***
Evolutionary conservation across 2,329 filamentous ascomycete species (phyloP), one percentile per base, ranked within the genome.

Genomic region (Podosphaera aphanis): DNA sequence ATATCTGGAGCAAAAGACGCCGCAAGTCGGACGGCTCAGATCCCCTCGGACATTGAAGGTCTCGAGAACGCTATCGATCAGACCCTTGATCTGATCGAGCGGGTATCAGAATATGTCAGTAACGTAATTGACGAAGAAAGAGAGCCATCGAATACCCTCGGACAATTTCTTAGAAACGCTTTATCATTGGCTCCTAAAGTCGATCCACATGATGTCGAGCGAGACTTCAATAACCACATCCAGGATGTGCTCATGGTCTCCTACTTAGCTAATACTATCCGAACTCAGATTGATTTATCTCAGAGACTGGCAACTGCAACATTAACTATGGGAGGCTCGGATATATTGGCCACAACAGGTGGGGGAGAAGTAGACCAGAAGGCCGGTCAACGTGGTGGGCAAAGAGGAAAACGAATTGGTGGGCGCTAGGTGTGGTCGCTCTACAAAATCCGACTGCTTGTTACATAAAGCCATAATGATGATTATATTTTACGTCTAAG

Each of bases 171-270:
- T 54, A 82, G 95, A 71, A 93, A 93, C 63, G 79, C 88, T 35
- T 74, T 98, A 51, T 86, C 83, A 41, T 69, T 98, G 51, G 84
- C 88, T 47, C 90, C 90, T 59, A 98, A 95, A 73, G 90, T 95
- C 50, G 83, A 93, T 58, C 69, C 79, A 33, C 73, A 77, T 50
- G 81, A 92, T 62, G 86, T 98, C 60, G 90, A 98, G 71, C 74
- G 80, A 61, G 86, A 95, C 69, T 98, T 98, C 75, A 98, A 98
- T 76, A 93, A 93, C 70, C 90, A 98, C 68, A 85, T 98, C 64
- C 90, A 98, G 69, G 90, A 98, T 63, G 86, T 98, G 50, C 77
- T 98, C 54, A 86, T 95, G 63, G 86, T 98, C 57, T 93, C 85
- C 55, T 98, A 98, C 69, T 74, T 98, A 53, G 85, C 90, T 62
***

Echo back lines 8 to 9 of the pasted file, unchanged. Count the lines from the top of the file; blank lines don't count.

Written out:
- G 81, A 92, T 62, G 86, T 98, C 60, G 90, A 98, G 71, C 74
- G 80, A 61, G 86, A 95, C 69, T 98, T 98, C 75, A 98, A 98